Carrie was the oldest girl in her family. According to her sister Cecelia, Carrie could run a tractor at an early age. During the war, when so many of the men were overseas, she said Carrie was a big help around the family farm. She could drive the horses as well as a set of mules.

“Dad said she was the best hired man he ever had,” Cecelia said.

Carrie, like many of the young girls in her day, wrote to the soldiers fighting overseas during World War II to keep them from being lonely. Grover Petrie from Sycamore was her choice of a pen pal because she thought he had nice handwriting.

When Grover came home from the war, and he and Carrie met, courted and married. They remained committed to caring for the men and women who had served their country.

Grover joined the Elburn American Legion, and Carrie became a charter member of the Women’s Auxiliary. She and the other wives were actively involved in the current American Legion building.

“That kitchen didn’t magically appear,” said Kay Swift, the Petrie’s neighbor. “There was a lot of blood, sweat and tears that went into that building. The ladies were there right beside the men, holding lunches and catering dinners to raise the money.”

The Legion’s spaghetti dinners featuring Carrie’s “private (sauce) recipe,” became an annual event. Swift, who helped out with the dinners, said Carrie had everything so well organized, it didn’t seem to be such a big chore.

Carrie had initially set up the kitchen with a place for everything and everything in its place. Village attorney and Vietnam veteran Bob Britz said that Carrie held everything together.

“I don’t think she was ever in the service, but she would have made a good drill Sergeant,” he said with a laugh.

Together with Britz, Carrie played an active role in the Elburn Memorial Day ceremony for many years. Carrie would read the names of each veteran who had passed away, as well as reciting the poem “Flanders Field” each year. Until several years ago, when the Boy Scouts took over the job, Carrie and a crew of volunteers during the week prior to the service would place flags at the gravesite of every veteran buried in Elburn.

Her dedication and service to veterans included weekly trips to Elgin Mental Health Center, where the 30 or so veterans there would receive packets of gum, cookies, hot chocolate or coffee and other treats that Carrie and other Legion members assembled.

She always felt that no matter what their circumstances were, the veterans deserved the respect and gratitude for the service they gave to their country, Kay Swift said.

“She was a very good motivator,” said Swift, who for the past eight years had helped Carrie run the Elburn Community Blood Drive.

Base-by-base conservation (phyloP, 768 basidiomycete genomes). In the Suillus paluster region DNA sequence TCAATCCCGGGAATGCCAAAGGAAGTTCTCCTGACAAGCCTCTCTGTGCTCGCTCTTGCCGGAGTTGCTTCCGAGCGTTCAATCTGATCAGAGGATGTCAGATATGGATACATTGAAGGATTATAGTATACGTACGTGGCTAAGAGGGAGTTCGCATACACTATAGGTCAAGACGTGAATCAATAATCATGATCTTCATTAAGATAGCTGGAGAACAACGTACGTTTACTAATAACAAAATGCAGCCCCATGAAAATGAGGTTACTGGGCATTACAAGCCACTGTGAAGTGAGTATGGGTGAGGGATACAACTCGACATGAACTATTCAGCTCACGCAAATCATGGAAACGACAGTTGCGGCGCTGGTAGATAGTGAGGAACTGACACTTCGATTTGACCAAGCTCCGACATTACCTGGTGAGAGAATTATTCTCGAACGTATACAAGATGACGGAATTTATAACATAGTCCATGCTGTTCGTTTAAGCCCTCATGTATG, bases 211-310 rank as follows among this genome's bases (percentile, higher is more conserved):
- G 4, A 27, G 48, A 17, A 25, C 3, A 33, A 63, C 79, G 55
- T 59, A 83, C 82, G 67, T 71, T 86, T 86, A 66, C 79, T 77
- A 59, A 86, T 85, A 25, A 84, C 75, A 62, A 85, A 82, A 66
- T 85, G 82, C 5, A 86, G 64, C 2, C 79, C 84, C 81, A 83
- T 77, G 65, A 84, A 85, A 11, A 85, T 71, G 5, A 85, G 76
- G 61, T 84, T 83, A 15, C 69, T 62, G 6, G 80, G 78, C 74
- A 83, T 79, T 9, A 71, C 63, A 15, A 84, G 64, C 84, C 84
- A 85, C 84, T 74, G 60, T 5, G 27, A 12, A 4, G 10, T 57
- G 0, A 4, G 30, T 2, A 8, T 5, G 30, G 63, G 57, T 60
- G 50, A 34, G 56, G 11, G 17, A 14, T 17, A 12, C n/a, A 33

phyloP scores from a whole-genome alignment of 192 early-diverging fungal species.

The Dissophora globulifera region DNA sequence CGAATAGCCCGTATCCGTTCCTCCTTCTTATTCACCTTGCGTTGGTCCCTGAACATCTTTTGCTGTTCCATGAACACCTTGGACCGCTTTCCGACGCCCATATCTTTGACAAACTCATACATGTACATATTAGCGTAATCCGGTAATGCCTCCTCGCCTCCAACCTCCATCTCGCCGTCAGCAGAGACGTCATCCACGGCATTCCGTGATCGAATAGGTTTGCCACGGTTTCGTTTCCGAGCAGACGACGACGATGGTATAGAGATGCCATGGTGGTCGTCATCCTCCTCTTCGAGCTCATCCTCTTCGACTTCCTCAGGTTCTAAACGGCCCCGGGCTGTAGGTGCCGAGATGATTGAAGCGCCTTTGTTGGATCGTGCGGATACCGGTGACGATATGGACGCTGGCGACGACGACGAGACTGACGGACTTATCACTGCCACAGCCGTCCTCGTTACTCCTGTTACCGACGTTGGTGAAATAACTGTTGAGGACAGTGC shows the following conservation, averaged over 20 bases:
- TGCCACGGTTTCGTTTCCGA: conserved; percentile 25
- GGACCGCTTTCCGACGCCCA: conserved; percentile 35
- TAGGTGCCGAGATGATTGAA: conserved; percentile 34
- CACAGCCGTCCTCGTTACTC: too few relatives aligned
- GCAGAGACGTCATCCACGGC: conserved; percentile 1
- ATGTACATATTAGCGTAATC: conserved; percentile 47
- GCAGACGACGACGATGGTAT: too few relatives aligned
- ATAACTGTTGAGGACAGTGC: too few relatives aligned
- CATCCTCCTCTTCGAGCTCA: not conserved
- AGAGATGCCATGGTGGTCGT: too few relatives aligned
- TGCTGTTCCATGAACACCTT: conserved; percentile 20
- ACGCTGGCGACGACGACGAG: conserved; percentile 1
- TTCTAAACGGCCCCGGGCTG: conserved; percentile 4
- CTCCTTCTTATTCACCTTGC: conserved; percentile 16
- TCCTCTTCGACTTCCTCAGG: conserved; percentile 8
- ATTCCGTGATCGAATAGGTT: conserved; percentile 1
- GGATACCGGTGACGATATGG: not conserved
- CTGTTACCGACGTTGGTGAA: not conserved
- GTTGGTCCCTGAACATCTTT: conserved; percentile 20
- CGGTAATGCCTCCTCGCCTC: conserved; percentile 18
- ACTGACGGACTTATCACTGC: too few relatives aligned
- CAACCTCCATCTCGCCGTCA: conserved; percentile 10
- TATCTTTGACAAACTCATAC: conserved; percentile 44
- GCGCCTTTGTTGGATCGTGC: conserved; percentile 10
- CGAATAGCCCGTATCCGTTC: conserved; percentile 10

Swift said that when she could no longer donate blood due to a heart condition, she asked Carrie what she could do instead.

“Have I got a job for you,” Carrie responded. And Swift became the blood drive coordinator.

Helen Johnson has known Carrie and her sisters since they were little girls. She said her dad would take the “Gum girls” along with them to basketball games and county fairs, and to Maple Park to make cider.

When Carrie married Grover, they were the first ones to travel to Hackensack, Minn., for their honeymoon, Johnson said. That first trip was the beginning of 40 years of summer fun with family and friends.

“We all cooked together and the guys went fishing,” Johnson said.

Carrie continued to make the drive up to their cabin after Grover passed away. As recently as this past summer, she made the long trip herself, even though her son, Neal, had also passed away, and it was getting harder for her to get in and out of her car.

On her way home, Carrie met her sister Cecelia and her husband Norbert Lund for dinner. Cecelia recalled the numerous nice things that Carrie has done for others.

She used to pick up Cecelia’s daughters and drive them to work at the restaurant in Wasco where she worked, so they could experience what it was like to have a real job. They were able to work their way through college, she said.

“We’re all very proud of her, and all her years of hard work and dedication,” Cecelia said.


Preparation begins for the International Crown

SUGAR GROVE—The International Crown, expected to be one of the LPGA’s largest events, will take place in summer 2016 at Rich Harvest Farms in Sugar Grove, and the Sugar Grove Village Board is ready to do what it can to ensure that the event is a success.